Category Archives: Memorial Day

Flowers & Stories

Welcome to the gentle time of year. It is Memorial Day Weekend, our unofficial start to summer. It was the Sunday of Memorial Day Weekend, 1949, that my mom and dad got married––two good looking kids from Brooklyn, tying the knot in the company of their family and friends at St. Blaise Church, with a football reception afterward at the Livingston in Downtown Brooklyn: piles and piles of sandwiches, “football” referring to the idea that folks would toss the waxed paper-wrapped sandwiches across the room. “Hey,” someone would shout, “send me a capocolla!” and indeed, someone would toss a capocolla sandwich his or her way. How great is that? Sandwiches flying across the room, mountains of homemade cream puffs, and trays and trays of Italian cookies, mounded in pyramids, wrapped in cellophane. The Roy Rogers Orchestra was playing live and certainly there were at least one or two tarantella dances. No wedding planners, no destinations, no fondant on their cake. There was a big fight between Mom and Dad the night before over mustard, but all was smoothed out by morning and the rest, as they say, is history. Now that’s a wedding.

They chose Memorial Day rather roundaboutly… and so here comes one of my family’s legendary stories. Mom and Dad were engaged in February, 1948, and Mom wanted to get married at her birthday that next October. But at some point that spring, Grandma and Grandpa Cutrone sat them down and asked them to hold off for a year. “If you do, we’ll give you a nice present,” they said. Mom and Dad gave it some thought, and said ok, they would. And so the date was set for Memorial Day Weekend, 1949. Just before the wedding––like, that morning––Grandma pulled my dad aside. “Johnny,” she said, “I only have $100 for your present.” At this point, it is helpful to understand how Italian weddings work. We don’t give toasters and towels at weddings. We give cash. At some point during the reception, the groom and the bride, holding a white satin bag, have a seat at a table. A line of guests forms from there, the guests holding envelopes––the busta. The cash. Each guest approaches, kisses the bride and groom, bestowing their congratulations on the couple and into the white satin bag, their busta. Next morning, the bride and groom will gather with the family and someone will have a pen and paper and while the happy couple open the envelopes, the person with the pen and paper records, for posterity, what each guest gave. It’s a very matter of fact process, something you might associate more with accounting departments than with newly-married lovebirds.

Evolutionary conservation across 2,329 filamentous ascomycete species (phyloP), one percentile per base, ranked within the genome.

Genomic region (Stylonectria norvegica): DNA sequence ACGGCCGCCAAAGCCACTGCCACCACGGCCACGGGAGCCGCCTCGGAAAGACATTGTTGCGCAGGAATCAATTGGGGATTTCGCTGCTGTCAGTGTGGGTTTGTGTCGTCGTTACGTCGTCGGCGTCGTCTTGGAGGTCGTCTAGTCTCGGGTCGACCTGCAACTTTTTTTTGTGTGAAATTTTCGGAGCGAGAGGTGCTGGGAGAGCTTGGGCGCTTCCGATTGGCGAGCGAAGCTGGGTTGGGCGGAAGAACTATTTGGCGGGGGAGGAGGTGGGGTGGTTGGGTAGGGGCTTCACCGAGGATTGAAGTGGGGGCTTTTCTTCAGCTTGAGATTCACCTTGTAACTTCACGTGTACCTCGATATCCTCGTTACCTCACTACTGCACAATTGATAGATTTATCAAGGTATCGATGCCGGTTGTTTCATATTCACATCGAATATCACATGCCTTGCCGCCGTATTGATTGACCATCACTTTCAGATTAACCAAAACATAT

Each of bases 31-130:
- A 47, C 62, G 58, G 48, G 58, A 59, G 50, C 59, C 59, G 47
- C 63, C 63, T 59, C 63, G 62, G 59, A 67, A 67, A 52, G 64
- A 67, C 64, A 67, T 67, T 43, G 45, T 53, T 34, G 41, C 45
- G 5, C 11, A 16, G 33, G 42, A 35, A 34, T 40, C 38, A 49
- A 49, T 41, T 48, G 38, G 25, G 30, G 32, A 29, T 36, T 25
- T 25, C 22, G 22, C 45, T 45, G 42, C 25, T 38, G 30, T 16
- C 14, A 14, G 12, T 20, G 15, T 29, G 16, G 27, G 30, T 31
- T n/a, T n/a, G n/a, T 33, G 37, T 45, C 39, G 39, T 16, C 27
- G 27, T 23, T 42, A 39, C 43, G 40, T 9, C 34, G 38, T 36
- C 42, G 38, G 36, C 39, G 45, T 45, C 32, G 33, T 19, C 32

Now my dad, he knew already what my mom’s parents were giving for their wedding present. Grandma and Grandpa DeLuca were giving them $1,000. Not too shabby a present back then (nor now, for that matter). So there was going to be quite a disparity between the gifts of the two sets of parents. So Dad, in that thirteenth hour, pulled out his wallet, took three $100 bills out of it, and shoved them into his mother’s hands so she could add them to her busta. The next morning, Mom and Dad opened Grandma and Grandpa Cutrone’s envelope, and their gift was recorded at $400––which was also not so shabby in those days. All was well and face was saved and my dad––who also somehow paid for the wedding reception––got his own 300 bucks back. Which could be the end of the story, but it’s not.